Tony Becca ON THE BOUNDARY
Monday, January 23, 2012 will be remembered, at least by me, as one of the best and biggest days in sport in this country, not because of medals won, centuries made, goals scored, netball matches won, or punches thrown, but as far as the move, the brilliant move, towards marketing Jamaica's sport is concerned.
As far back as 1973 when I returned from China after reporting on the first Asian African Latin American Friendship Table Tennis Tournament in Peking, now Beijing, and 1974 when I returned from Barbados and a Test match, I have been writing and talking about linking tourism and sport, about marketing sport as an industry.
The thought came about in China on the day Mr Pi, the Chinese liaison officer to the Jamaica delegation, asked me who was the prime minister of Jamaica; and it came about again in Barbados when I saw how that country, a tourist country, marketed their sport stars, their cricketers, for the country's benefit.
Mr Pi did not know who Jamaica's prime minister was when he asked of politics in Jamaica, and I tried to explain. He knew right away, however, who Herb McKenley and Arthur Wint were when he asked about sport and I mentioned cricket, football, and athletics. "Ah, McKenley, Wint, Helsinki, 1952," said Mr Pi, a smile lighting up his face.
Although Jamaica boasted past cricketers of stature, men like George Headley, Alfred Valentine and Gerry Alexander; and athletes of greatness such as McKenley, Arthur Wint, George Rhoden and Les Laing, that was just about the time when Jamaica had started to produce the likes of Lawrence Rowe, Don Quarrie and Mike McCallum of cricket, track and field and boxing fame, respectively.
It was also before Jamaica had started to parade before the world the likes of cricketers Michael Holding, Jeffrey Dujon, Jimmy Adams and Courtney Walsh; as well as track and field athletes like Merlene Ottey, Grace Jackson, Juliet Cuthbert, Winthrop Graham, Veronica Campbell-Brown, Shelly-Ann Fraser-Pryce, Brigitte Foster-Hylton, Asafa Powell, and arguably the greatest athlete of them all, from Jamaica and the rest of the world, Usain Bolt.
In fact, it was long before the arrival of other stars, including David Weller of cycling, Patricia McDonald and Elaine Davis of netball, Alia Atkinson of swimming, the Reggae Boyz of World Cup fame, and lest we forget, the bobsled team, the ice-skaters from sunny Jamaica who invaded the cold and the Winter Olympics with enthusiasm.
It was while Jamaica had hinted of greatness in sport, but long before the country had reached the stage where, right around the world, in almost every sport, including those foreign to Jamaicans, sports like baseball, American football, basketball, ice hockey; and sports such as ice-skating and showjumping, even Formula One motor racing, it had achieved greatness, true greatness, and had stepped into regions unknown and long considered unreachable.
So much has Jamaica achieved over the years that based on the achievements of its sprinters, men and women, boys and girls at the Olympic Games, the World Championships, the Grand Prix events, the World University Games and the World Youth Games, Jamaica is known, right around the world, as the home of sprinting.
more to come
And looking at what is happening in Jamaica, there is more to come, probably even at London Olympic Games.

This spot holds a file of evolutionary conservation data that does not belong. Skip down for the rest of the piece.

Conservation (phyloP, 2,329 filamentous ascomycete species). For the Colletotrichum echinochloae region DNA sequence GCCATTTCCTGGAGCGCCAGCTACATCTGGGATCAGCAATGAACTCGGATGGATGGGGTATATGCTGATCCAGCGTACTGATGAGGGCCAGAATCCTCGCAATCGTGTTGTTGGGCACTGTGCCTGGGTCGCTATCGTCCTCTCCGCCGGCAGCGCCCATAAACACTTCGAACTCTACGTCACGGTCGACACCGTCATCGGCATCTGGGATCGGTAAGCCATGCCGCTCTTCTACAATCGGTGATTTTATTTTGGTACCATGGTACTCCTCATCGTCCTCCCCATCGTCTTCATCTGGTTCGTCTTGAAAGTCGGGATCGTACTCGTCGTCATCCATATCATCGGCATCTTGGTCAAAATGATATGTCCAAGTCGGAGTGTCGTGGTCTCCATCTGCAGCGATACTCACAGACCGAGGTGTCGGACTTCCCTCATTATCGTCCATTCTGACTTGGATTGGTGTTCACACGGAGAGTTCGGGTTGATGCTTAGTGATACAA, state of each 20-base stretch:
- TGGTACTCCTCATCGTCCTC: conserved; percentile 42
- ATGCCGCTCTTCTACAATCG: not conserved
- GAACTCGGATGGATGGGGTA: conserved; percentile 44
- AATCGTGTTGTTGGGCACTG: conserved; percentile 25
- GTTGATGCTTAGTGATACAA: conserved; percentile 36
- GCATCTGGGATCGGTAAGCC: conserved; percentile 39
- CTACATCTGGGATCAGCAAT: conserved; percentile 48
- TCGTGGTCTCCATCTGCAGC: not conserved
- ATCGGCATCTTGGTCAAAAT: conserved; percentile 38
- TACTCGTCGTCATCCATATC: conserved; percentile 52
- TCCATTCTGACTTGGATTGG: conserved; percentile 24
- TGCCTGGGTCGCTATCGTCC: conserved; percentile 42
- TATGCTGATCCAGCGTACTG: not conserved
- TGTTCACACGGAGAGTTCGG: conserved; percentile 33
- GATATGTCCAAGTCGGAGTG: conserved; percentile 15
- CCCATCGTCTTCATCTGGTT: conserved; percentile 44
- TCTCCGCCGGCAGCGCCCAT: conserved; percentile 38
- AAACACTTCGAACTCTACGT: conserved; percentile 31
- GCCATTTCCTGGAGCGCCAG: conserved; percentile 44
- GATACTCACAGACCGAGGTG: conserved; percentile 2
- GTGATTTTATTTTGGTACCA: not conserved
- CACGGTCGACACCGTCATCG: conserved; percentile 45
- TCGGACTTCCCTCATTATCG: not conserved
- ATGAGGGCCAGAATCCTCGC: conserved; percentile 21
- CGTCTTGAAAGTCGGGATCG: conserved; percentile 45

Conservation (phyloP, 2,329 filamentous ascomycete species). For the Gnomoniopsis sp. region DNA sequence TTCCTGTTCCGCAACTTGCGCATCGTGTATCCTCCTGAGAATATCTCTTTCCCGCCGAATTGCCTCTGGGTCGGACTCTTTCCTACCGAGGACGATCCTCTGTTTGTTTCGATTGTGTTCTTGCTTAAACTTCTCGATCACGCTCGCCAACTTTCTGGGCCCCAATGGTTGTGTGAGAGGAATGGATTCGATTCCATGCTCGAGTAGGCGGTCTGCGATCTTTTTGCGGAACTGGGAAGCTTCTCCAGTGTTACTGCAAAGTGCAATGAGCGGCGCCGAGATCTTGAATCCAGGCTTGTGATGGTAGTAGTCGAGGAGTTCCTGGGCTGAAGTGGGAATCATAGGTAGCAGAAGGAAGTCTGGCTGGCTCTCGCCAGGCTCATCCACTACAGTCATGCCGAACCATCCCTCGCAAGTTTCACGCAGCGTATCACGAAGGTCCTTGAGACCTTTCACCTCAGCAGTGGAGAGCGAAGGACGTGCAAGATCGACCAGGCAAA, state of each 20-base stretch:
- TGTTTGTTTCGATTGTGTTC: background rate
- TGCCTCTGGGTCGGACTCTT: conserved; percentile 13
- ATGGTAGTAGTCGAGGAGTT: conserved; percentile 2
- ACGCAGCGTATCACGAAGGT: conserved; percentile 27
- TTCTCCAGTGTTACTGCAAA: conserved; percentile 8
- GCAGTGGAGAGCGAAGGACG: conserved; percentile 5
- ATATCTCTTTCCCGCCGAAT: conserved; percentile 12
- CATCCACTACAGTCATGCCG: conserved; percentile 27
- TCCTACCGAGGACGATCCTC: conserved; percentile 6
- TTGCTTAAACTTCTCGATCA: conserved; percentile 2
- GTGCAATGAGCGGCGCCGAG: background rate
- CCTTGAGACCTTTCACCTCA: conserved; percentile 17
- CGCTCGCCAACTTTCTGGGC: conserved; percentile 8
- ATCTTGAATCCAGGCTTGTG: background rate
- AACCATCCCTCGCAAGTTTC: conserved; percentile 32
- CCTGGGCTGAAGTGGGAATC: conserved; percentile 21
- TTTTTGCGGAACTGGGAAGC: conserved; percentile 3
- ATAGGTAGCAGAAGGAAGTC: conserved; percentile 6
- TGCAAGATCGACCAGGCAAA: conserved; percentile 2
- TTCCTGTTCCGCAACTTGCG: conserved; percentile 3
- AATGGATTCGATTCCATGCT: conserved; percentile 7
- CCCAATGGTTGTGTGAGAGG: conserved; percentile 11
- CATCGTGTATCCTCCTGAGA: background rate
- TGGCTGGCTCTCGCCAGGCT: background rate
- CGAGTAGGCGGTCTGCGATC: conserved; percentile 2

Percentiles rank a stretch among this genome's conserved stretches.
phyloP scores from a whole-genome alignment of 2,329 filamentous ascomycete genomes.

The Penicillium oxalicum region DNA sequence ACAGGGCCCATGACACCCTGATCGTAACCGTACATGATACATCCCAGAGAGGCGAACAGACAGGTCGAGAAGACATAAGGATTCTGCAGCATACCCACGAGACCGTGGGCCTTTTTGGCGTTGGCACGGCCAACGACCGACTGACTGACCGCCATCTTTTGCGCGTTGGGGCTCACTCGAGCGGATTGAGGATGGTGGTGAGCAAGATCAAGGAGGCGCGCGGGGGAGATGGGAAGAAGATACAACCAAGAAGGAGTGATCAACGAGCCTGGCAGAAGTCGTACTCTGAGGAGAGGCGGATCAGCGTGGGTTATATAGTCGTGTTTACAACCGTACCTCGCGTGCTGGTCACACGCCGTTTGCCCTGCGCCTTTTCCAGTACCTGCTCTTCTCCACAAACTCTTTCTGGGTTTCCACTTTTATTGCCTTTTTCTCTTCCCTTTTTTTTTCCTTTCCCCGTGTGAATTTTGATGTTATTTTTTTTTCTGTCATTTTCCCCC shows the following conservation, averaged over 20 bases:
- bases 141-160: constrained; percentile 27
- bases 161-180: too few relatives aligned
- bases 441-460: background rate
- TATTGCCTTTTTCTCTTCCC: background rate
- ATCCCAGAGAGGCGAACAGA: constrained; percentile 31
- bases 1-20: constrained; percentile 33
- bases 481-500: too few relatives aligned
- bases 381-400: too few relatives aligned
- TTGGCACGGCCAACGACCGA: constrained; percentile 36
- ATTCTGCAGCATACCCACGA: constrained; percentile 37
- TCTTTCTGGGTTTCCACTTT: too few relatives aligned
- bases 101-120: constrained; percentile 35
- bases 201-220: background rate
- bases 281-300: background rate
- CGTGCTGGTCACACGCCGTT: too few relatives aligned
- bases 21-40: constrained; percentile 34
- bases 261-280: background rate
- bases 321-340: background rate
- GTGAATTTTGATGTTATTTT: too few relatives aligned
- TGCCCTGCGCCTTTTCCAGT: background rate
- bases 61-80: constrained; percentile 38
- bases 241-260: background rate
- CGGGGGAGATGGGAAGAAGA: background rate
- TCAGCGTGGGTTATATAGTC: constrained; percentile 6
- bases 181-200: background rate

Jamaica, however, is a poor country, up to now, and even if it can continue to produce outstanding and great sportsmen and sportswomen, even if it can continue to produce the men and women to produce sportsmen and sportswomen of class, and although it can export a number of the finished products, or near finished products, to the developed world for their entertainment, for Jamaicans to be proud of, Jamaica needs money to do that.
Jamaica needs money to develop its sports potential and it needs money to assist with the needs of Jamaicans, needs such as health, education, housing and security.
Although money is needed to help sport, sport can provide the money, and that is why Monday, January 23, 2012 may be remembered by Jamaica as the best and the biggest day in the country's sport.
That was the night on which Monday Night Football was born, that was the night on which local football was televised live to the United States of America and elsewhere in the Caribbean, and that, may be, hopefully, was the night when Jamaica's football stepped out on to the road to make money, to fund itself and to truly develop its players and its facilities while spreading the game.
With Jamaica's football, its club football, on show regularly, probably, hopefully, to more places than the USA and the Caribbean, the players, the officiating and the facilities will have to improve because they will be seen live, regularly, by a larger audience, scouts will be visiting Jamaica regularly, and football will naturally grow and grow and grow.
Because of this, Jamaica should say a special thanks to the Premier League Clubs Association and its president, former Prime Minister Edward Seaga, to the Jamaica Football Federation, to main sponsors Red Stripe, to all other sponsors and to all who are involved in the Monday Night Football.
Monday Night Football has opened the way for other sports, it has paved the way for other sports to invite, to attract the world on a regular basis, to come and see, apart from the sun, sea and beaches, one of the great things about Jamaica.
It has invited the world to come and experience, apart from the friendship of the people and the rum and coke, apart from all the other great things, the other great of Jamaica, where the stars, the sport stars, come from, where they were born, how they grow up, how they live and how they train.
At last, Jamaicans are talking about sport and how sport can make money for Jamaica. Who to tell, as it was in 1972, Jamaica may soon again have a Ministry of Sport, all on its own.